Charles Burnett’s 1983 film “My Brother’s Wedding” is a lean piece of economic filmmaking, with a jumbled aesthetic that gives off a distinct impression of a few friends gathering round each weekend to shoot the breeze, and some footage on the sly. This seems odd given how strongly Burnett feels about his material, and how many degrees of moral verisimilitude it manages to convey. The audience realises very quickly that this approach suits the material, because it is honest, and the lack of professional polish allows for a more immersive look into the lives of the characters.

When we meet Pierce (Everett Silas), he seems distinctly un-noteworthy. Gawky, with long limbs that belie an adolescent awkwardness (he’s actually thirty), he constantly seems in a rush, but with nowhere notable to go. Early scenes establish his circumstances; he works in a dry-cleaners owned by his parents, his best friend is in jail, he has a quasi-caring role for some local neighbours, and he’s generally well-known, and liked, amongst the community.

But it’s immediately apparent that he is sorely lacking in ambition. We find out his brother is a successful lawyer, with a secretary, and soon to be married to a middle class well-to-do woman, who Pierce resents because… Well, she’s middle class and well-to-do, as if her successes and good fortune highlight his lack of those things. Admittedly, his paranoia is not entirely unfounded; observe the way Burnett hones in on little details like Pierce’s mother (Jessie Holmes) asking when he’ll have a secretary.

Eventually his friend Soldier (Ronnie Bell) is let out of prison, and Pierce begins to show some genuine enthusiasm. This is a film with conviction in every aspect of life it is portraying, but it gets at something similar to Truffaut in its portrayal of their central friendship, in that it understands that all you need to show is the pair laughing together to indicate years of a close bond, and that the way two people move around each other means far more than the words shared.

But even this happy element is tinged with tragedy, since despite Pierce and Soldier’s love for each other, Soldier is an undeniably violent criminal causing trouble amongst other members of the community. One of the many moments of the film that pits Pierce’s loyalties against the cold pragmatism of the world around him comes when he asks around trying to get Soldier a job; at the very mention of his name, prospective employers recoil. Is this a man Pierce should be hanging around, or is he just misunderstood? And does it matter anyway, when he so earnestly promised Soldier’s mother (Sally Easter) that he would do everything in his power to put Solider on the straight and narrow?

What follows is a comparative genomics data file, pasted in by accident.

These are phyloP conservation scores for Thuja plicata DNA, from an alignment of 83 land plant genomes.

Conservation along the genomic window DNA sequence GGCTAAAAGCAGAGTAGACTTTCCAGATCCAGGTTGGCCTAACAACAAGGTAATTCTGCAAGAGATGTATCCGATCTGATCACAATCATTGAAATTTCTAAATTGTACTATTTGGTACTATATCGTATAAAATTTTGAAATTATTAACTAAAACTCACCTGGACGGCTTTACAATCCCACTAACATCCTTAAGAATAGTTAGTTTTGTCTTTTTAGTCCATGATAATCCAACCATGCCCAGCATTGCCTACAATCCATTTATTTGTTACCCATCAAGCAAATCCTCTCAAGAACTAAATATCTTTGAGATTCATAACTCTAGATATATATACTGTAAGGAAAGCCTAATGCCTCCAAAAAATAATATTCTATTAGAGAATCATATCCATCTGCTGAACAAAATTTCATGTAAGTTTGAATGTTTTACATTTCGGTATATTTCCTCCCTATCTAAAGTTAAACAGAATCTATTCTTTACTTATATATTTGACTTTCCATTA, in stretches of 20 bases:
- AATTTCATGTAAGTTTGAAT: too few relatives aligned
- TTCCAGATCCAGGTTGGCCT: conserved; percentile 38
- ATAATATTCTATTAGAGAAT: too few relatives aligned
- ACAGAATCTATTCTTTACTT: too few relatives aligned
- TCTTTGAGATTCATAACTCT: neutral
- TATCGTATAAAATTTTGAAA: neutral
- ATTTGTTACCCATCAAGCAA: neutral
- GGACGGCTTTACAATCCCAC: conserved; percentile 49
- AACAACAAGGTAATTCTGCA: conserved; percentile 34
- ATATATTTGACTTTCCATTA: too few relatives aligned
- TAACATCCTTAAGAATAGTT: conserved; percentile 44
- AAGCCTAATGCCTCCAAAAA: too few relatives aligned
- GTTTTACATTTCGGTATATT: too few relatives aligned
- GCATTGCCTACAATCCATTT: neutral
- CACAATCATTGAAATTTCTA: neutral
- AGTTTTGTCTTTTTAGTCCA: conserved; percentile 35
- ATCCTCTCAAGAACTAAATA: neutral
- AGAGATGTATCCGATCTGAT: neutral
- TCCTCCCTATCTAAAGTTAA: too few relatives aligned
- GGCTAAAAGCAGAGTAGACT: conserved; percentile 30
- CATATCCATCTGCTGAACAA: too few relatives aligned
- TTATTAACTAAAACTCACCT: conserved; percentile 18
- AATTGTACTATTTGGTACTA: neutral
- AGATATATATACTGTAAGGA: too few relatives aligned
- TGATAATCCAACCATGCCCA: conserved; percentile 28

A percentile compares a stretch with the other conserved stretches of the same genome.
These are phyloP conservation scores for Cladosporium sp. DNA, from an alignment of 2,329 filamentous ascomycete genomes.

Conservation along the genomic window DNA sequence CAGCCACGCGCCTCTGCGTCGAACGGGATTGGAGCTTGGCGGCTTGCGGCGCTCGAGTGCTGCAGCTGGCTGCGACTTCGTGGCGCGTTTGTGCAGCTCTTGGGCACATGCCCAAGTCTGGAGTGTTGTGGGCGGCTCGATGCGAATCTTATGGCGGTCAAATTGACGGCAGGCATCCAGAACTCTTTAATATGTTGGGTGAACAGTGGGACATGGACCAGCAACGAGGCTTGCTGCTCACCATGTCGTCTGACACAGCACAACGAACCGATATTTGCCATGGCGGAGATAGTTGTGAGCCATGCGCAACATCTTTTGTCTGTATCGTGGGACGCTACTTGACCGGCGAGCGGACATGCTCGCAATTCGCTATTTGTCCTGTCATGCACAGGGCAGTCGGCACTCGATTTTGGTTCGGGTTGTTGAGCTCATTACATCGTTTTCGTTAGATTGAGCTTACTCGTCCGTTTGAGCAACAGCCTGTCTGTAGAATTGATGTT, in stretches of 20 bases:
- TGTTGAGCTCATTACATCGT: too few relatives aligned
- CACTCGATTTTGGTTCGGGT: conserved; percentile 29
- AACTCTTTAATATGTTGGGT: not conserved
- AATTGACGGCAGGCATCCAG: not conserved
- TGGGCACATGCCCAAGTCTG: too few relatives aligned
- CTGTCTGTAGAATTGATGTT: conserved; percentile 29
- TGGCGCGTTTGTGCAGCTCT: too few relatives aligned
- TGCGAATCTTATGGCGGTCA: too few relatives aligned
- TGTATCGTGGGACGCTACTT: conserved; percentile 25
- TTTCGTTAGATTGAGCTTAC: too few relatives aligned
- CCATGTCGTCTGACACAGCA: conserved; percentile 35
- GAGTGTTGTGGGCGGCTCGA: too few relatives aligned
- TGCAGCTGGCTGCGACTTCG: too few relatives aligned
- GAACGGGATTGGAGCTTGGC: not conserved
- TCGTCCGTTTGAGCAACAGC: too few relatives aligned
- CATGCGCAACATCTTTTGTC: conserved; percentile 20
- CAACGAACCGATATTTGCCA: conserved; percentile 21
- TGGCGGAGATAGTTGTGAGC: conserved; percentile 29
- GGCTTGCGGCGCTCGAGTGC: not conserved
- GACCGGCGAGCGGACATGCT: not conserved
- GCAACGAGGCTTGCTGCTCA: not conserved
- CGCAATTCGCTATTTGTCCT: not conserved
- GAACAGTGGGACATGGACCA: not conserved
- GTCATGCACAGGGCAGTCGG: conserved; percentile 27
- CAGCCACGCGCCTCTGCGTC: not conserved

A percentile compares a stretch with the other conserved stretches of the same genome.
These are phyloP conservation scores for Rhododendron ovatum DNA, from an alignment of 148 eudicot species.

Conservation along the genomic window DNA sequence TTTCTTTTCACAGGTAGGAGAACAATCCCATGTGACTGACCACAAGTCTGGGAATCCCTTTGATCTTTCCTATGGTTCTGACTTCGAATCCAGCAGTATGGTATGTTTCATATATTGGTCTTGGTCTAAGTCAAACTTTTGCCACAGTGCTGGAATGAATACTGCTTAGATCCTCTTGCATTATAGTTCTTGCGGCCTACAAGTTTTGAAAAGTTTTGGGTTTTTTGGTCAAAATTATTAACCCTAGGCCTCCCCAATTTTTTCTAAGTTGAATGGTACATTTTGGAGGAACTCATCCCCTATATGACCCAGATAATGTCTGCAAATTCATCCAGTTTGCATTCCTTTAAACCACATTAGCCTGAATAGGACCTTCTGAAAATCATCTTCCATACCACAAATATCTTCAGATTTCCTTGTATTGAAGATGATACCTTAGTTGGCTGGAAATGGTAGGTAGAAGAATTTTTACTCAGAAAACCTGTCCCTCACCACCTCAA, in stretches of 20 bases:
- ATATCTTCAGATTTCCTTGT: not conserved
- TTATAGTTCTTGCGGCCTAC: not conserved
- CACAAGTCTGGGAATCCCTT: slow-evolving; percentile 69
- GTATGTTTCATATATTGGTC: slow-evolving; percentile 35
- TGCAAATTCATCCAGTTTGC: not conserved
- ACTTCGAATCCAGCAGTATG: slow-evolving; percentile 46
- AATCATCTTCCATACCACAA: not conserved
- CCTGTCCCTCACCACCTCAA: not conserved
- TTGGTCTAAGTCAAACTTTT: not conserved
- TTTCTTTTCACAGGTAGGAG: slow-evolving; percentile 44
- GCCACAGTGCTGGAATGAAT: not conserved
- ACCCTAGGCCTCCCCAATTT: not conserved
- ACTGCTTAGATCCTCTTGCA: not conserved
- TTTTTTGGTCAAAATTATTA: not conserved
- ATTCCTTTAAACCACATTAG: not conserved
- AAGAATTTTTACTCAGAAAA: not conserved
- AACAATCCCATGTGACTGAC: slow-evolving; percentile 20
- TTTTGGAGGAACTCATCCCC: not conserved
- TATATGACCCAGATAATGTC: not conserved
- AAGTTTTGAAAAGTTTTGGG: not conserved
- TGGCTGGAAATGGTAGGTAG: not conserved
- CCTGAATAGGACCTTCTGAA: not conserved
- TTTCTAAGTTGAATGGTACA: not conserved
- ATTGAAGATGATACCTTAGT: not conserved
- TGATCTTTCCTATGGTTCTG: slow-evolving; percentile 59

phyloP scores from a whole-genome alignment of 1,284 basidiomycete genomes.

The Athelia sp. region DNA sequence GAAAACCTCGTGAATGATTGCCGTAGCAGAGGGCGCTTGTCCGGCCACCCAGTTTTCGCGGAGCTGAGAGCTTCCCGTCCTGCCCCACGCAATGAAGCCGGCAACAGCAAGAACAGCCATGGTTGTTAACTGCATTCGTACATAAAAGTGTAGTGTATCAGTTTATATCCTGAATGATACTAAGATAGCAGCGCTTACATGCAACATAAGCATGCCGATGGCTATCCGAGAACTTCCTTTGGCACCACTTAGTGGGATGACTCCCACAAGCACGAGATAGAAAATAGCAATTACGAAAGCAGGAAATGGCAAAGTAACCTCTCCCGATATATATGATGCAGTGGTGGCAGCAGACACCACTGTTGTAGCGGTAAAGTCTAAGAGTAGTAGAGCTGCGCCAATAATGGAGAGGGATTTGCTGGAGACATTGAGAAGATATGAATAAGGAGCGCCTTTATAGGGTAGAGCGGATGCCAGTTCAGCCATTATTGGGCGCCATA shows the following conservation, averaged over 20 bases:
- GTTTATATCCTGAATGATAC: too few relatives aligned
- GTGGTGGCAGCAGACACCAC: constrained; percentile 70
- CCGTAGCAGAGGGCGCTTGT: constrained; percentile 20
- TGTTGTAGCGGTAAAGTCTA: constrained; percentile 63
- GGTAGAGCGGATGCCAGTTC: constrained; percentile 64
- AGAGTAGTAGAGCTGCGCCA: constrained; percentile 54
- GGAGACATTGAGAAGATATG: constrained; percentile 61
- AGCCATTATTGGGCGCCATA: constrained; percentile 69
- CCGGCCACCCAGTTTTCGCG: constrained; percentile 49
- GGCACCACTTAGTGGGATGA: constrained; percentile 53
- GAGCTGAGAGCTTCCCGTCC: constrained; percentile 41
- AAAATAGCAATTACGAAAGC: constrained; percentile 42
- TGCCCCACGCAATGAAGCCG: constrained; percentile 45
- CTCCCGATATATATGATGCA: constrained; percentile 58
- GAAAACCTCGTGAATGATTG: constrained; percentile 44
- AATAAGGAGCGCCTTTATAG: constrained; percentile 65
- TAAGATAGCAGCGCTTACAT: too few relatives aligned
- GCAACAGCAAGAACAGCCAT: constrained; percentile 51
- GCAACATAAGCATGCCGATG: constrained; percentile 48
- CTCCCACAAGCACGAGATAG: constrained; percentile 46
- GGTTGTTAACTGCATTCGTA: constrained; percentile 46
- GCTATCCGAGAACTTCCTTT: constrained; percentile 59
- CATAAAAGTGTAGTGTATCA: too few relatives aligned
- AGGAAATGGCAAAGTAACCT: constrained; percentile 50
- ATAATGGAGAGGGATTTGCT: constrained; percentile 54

Scenes like these, buried amongst the gentle observations of everyday life and class warfare, reveal what the film really is, which is a study of our own individual morality, the realisation that we each have a moral responsibility of some kind, and that our actions, whatever their intention, have an impact that can only be measured much later, when it is too late.

The climax of the film sees Pierce torn between attending Soldier’s funeral, and being best-man for his brother’s wedding. Familial loyalty is pulling him one way, but a sort of filial loyalty to Soldier is pulling him another way. He knows that attending the wedding would be the most sensible thing to do, since his family will scorn him if he doesn’t, but he can’t shake his love for Soldier. In many ways, the funeral represents the death of Pierce’s prospects, and the wedding a chance for redemption, but he just can’t decide…

Everett Silas is the perfect actor to convey this moral conflict. A case of arrested development, he’s nevertheless a benign and good-natured young man who only takes issue when things seem to be threatening, directly or not, to him. His guard is up, and he has a shield of apathy around him, but he’s kind, loves his parents, and shows a caring nature.

Yet what the film gets at is that the world doesn’t care for your intentions or disposition; it’s the decisions you make that define you. In its plainspoken, grounded way, My Brother’s Wedding conveys these ethical intricacies with more weight and verve than the greatest moral melodramas.


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